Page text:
There has been a lot of discussion on the news lately regarding the Silicon Valley Bank in California failing. How did this happen? Where did the money go? I thought this would be a great day for us to have a conversation about banking, and how banking works. To make it as simplistic as possible, I found a comic book that I ordered several decades ago from the Federal Reserve Bank of New York. It tells a story of how money works, and I’m focusing on one particular section that discusses “Reserve Requirements”.
The Fed has a number of tools to influence the growth of money, and one is called “Reserve Requirements”. Reserve Requirements mean that a proportion of the deposits that banks receive have to be kept on hand. They are not allowed to lend it out. For example, if the reserve requirement is 10%, and someone deposits $100 in a bank, that bank can lend out $90, and they keep $10 on hand. That’s how banks make money. They take your money and lend it out to others in the form of automobile loans, mortgages, business, or personal loans, etc.
The borrower that just got $90.00 from your bank will likely deposit into their bank. Their bank can now lend out 90% of that $90.00, which is $81.00, and that bank is required to keep the other $9.00 on hand.
Through this process, the banking system actually creates money. Your deposit goes from one bank to another bank to another bank, and each of them has to hold onto 10% within their reserves, but the remaining can go out in the form of loans.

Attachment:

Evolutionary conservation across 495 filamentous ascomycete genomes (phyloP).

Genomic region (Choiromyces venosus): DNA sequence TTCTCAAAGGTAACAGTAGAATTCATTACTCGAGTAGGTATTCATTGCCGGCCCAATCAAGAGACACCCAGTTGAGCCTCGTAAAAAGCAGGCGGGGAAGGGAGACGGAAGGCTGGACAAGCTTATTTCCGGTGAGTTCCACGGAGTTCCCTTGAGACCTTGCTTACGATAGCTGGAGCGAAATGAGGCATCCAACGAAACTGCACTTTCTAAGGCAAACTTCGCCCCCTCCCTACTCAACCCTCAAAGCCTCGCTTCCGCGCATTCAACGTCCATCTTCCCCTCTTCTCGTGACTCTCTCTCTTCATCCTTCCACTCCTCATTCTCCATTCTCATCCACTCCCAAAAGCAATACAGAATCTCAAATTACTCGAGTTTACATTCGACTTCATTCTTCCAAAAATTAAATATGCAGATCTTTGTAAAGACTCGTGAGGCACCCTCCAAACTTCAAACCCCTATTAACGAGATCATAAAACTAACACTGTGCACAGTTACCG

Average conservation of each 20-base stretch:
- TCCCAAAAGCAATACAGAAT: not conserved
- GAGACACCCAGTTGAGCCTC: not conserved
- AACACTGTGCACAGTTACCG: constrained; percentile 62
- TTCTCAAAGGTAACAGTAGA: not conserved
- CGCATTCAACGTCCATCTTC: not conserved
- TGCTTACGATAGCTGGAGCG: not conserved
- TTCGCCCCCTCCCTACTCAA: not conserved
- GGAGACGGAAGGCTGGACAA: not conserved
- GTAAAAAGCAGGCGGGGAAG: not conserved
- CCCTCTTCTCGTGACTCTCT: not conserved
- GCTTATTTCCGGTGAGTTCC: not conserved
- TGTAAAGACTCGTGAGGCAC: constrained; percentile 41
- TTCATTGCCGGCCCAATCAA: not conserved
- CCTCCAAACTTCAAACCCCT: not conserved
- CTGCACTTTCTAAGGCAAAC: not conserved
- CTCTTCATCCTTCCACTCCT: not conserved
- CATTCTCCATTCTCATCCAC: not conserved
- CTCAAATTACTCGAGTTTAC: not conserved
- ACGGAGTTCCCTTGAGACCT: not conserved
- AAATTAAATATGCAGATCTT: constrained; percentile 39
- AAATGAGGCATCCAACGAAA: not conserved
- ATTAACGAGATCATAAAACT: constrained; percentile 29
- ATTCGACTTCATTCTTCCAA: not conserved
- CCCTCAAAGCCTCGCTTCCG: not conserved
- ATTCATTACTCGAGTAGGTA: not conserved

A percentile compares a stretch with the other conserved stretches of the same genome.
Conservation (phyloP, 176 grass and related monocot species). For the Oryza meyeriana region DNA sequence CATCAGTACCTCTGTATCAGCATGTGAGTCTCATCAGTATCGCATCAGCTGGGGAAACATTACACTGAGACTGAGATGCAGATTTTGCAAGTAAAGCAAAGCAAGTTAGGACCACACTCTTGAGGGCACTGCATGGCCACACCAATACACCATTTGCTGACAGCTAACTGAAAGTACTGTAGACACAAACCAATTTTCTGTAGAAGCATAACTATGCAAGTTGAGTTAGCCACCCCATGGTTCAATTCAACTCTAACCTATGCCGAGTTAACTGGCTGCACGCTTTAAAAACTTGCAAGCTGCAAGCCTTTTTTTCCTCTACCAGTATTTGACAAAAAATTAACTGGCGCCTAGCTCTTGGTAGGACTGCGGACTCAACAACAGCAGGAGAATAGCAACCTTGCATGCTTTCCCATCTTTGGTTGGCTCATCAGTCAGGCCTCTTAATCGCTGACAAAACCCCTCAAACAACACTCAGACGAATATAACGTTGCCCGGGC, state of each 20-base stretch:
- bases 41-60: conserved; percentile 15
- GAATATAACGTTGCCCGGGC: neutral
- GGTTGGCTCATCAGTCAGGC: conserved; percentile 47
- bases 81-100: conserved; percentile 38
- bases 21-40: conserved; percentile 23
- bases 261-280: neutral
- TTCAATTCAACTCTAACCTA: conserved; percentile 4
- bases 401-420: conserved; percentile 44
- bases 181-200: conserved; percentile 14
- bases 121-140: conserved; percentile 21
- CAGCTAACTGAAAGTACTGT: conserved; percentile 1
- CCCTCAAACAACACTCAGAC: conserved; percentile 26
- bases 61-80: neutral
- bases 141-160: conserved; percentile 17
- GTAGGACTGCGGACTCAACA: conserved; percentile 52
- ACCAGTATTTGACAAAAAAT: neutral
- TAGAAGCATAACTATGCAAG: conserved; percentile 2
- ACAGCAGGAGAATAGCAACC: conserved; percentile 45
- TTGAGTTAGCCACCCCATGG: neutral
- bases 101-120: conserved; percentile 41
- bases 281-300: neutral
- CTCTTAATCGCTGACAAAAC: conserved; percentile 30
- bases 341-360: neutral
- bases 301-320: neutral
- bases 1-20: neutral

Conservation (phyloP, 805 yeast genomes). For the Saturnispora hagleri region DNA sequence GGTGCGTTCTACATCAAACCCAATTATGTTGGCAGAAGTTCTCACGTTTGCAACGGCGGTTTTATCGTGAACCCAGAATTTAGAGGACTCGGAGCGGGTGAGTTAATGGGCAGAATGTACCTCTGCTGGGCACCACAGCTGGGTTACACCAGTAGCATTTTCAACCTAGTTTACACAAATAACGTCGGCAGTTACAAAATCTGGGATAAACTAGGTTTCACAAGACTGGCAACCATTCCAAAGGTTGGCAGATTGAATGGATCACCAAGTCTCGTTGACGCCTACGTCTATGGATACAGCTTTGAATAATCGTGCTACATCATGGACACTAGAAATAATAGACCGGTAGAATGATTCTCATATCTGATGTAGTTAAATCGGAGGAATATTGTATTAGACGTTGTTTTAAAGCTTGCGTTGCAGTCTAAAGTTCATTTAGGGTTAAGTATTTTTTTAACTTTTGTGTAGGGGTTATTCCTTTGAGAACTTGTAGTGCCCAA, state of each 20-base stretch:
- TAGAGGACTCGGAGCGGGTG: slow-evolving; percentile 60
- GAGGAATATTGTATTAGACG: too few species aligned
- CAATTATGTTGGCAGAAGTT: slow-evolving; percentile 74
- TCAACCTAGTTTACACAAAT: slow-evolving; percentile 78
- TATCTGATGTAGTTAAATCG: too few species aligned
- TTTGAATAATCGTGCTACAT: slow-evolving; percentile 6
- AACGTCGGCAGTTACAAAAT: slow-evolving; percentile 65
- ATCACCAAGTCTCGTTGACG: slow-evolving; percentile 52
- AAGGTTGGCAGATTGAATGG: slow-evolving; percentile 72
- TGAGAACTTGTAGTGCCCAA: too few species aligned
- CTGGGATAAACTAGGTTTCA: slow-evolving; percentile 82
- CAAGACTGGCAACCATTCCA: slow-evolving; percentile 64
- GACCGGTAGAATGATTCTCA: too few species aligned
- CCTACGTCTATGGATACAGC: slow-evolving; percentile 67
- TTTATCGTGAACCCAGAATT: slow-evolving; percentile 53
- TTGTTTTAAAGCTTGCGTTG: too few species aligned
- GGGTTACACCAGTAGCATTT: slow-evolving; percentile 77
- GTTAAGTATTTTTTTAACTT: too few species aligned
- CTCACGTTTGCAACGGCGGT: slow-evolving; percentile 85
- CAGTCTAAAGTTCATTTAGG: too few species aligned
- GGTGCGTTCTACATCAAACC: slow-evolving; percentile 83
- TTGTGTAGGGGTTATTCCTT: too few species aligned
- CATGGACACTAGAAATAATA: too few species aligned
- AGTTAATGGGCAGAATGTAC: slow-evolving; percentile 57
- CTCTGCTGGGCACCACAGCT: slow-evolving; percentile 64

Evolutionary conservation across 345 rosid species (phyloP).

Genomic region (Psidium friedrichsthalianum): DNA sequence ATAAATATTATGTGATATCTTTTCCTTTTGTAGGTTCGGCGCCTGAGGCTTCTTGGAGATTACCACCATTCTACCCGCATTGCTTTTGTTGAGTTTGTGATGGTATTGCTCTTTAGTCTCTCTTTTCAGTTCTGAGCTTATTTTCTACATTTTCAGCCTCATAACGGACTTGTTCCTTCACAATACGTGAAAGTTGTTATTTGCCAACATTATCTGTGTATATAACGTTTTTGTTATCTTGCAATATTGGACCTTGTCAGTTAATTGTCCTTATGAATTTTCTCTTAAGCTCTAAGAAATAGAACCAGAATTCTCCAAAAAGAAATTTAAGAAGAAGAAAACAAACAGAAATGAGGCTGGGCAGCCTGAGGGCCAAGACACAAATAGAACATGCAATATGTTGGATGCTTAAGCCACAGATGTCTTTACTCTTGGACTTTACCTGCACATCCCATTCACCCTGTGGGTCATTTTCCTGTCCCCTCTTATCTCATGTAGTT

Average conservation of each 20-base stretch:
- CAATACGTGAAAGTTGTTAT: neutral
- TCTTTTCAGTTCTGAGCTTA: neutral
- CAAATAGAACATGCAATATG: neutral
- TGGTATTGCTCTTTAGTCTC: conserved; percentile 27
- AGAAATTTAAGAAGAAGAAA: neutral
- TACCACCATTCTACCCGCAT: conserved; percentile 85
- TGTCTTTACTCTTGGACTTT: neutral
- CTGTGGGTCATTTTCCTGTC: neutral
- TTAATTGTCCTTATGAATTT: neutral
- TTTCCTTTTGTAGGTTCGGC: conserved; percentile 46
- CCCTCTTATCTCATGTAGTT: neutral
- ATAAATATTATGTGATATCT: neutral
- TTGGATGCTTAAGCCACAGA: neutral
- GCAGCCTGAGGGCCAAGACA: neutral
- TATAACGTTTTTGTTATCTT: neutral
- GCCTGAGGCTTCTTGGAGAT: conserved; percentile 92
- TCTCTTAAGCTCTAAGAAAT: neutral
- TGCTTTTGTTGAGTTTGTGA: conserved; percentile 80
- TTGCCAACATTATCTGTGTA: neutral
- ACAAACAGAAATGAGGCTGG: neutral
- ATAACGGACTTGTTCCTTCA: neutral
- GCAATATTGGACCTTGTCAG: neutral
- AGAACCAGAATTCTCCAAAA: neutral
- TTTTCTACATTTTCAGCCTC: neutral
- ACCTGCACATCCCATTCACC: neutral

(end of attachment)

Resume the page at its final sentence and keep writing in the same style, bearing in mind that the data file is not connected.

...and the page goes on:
What is the actual current Reserve Requirement? According to www.federalregister.gov, as March 13th 2023, banks that are in between $15.2 million and $110.2 million in transaction accounts must hold 3% in reserves. Large banks, those who are in excess of $110.2 million in transaction accounts, must hold the reserve of 10%.
That’s probably where their problems started at the Silicon Valley Bank. Most of their loans were with businesses in the tech industry, and over the last 12-18 months, technology companies have had large decreases in business. So, this bank was probably not diversified enough in their business lending and all of a sudden found themselves coming up short when all of their borrowers were coming up short.
This is something that we don’t worry as much about here in the Midwest because we have a broad base of industries. At least those who had money at that bank, whether through the FDIC or from government intervention, will be able to get their deposits with no losses to individual taxpayers.
This explanation of the bank failure is my personal opinion. Other experts felt that the failure was caused by an over reliance on long term bond purchases that were at lower interest rates that had to be sold for a loss due to outgoing cash flows.
If you would like to have more information on how money works, and how it can work in your own individual economy, perhaps now is the time to schedule your Financialoscopy®.